thumb_hingcliff-common_1024
Benchmark shown on 1891 OS map on Cut Gate below Hingcliff Common
Reproduced with the permission of the National Library of Scotland http://maps.nls.uk/index.html

Grouse had been introduced onto the moors for several decades when the benchmark was carved so it would have looked pretty much the same as today with one exception. The Cut Gate track went through the gate posts where as today the line of the path goes someway to the south-east.

thumb_p1070944_1024
Benchmark on the gate post along the line of the 1891 Cut Gate, Langsett

A surveying team would consist of a surveyor and his assistant. The surveyor took the reading and the assistant held the staff and lugged the equipment around. It was the surveyor who chiselled in the benchmark. I often try to imagine the team out in all weathers mapping the area. Around these two benchmarks are many more plus triangulation points on Hingcliff Hill and Pike Lowe to the east. The maps they produced are remarkably accurate and can still be followed today on the ground. The really interesting thing about old maps are the items marked that are no longer on modern-day maps.

History on Higger Tor

Yesterday I spent a few hours on Hathersage Moor and Higger Tor seeing if any benchmarks shown on old maps would still be evident today.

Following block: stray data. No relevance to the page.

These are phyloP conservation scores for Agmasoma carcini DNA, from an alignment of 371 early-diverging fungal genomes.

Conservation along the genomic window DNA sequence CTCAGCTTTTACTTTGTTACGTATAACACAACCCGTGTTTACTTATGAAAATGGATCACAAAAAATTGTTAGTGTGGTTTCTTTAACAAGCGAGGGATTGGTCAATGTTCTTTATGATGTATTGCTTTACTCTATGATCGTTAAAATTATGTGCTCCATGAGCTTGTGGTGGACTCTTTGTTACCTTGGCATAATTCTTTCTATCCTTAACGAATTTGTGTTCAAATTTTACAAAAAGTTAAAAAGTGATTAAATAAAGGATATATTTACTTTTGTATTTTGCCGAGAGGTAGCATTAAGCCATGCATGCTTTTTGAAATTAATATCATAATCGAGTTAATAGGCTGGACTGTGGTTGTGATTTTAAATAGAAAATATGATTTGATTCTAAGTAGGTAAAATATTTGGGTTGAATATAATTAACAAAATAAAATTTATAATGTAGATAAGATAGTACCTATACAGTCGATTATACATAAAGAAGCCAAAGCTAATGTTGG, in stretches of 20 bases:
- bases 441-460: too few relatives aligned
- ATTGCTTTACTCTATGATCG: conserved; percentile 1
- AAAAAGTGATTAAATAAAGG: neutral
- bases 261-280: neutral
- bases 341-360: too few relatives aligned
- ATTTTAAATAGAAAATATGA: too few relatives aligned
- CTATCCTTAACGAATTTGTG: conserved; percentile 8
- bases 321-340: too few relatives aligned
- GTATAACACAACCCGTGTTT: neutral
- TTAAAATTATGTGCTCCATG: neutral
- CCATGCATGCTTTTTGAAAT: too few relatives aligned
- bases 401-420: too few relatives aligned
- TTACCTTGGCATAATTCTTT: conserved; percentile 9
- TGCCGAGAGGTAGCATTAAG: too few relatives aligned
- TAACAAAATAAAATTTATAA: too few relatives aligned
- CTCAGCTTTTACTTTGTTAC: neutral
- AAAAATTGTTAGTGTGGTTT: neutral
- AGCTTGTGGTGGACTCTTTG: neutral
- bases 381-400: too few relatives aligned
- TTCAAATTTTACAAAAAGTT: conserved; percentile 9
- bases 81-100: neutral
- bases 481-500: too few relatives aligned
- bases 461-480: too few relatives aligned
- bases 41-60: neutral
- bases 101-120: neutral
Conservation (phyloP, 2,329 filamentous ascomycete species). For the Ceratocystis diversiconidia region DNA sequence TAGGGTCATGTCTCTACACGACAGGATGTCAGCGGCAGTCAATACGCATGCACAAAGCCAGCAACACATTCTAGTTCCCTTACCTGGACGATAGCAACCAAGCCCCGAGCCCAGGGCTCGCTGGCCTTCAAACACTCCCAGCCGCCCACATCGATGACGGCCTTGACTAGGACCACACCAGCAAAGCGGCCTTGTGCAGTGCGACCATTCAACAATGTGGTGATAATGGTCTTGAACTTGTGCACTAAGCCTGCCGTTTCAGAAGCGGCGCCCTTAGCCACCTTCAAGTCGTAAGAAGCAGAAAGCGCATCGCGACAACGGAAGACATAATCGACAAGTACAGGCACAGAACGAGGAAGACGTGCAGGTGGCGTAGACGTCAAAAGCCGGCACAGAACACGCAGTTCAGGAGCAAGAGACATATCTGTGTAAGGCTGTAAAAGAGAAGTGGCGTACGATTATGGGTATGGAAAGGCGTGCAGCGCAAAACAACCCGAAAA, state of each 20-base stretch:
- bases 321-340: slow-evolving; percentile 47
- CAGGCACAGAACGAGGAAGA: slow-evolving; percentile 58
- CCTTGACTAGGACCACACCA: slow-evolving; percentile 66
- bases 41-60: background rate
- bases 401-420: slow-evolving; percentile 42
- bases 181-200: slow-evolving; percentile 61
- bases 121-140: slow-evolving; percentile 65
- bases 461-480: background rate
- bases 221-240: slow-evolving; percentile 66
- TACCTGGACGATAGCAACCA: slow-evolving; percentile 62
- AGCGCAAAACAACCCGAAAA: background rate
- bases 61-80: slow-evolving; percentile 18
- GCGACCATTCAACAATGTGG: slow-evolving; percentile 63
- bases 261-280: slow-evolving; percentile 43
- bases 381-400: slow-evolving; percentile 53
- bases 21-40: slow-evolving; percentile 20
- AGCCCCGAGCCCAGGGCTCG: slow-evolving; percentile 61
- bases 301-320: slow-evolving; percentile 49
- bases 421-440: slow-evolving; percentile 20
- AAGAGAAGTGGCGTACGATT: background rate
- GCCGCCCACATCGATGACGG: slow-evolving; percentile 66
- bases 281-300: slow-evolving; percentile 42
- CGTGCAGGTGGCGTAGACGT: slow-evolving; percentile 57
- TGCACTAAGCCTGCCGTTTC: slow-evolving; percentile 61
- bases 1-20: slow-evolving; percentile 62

The image from the old map above is taken from a survey of the Moor carried out in 1852. Would the benchmarks shown still be there, did they actually exist or were they just markings on the map showing where a measurement had been taken from? What did they actually look like?

The one on Higger Tor, (Higher Tor), seemed to be the easiest to find. It’s the small arrow between the ‘r’ and ‘T’ of ‘Higger Tor’. The marking is not to scale obviously, nearby there is a triangle denting a triangulation point. It also has lots of features to aim from and sure enough that’s how it turned out. It took a while of rummaging around and at first I was looking for a benchmark on a vertical surface and chiselled in the style that is normally seen on buildings and gate posts. Then I found it, on a large flat stone, in the middle of the edge path. The marking was on a horizontal surface and pointed west, not north as in the map. It was a simple arrow with no levelling line at the tip of the arrow. The mark was still very clear, although if you weren’t looking for it you probably wouldn’t notice it. Did they take the measurement and then make the mark or vice versa? A Benchmark denoted a levelling point, hence the number, in feet, nearby, and the triangle marked the spot for triangulation. Are they one and the same place or was the triangulation in a different spot. Close by there was a spot that would have been perfect for a tripod and theodolite.

Dropping down from the Tor onto the Moor I set out to find the other two marks that are shown on the map as you head south-west towards the walled enclosure. Success was not to be mine. I needed to do a great deal more work on the position of the marks. The bracken hid many boulders and time had allowed moss and lichen to grow over a large number. I didn’t want to disturb too much so looked but could not find the two.

I did find other items of interest though. A possible burial cairn, complete with chamber. A partially finished grindstone, some way from the traditional grindstone fields and more markings that were different to the Ordnance Survey marks.

A few hours spent walking in the foot steps of surveyors and masons and perhaps Bronze Age man.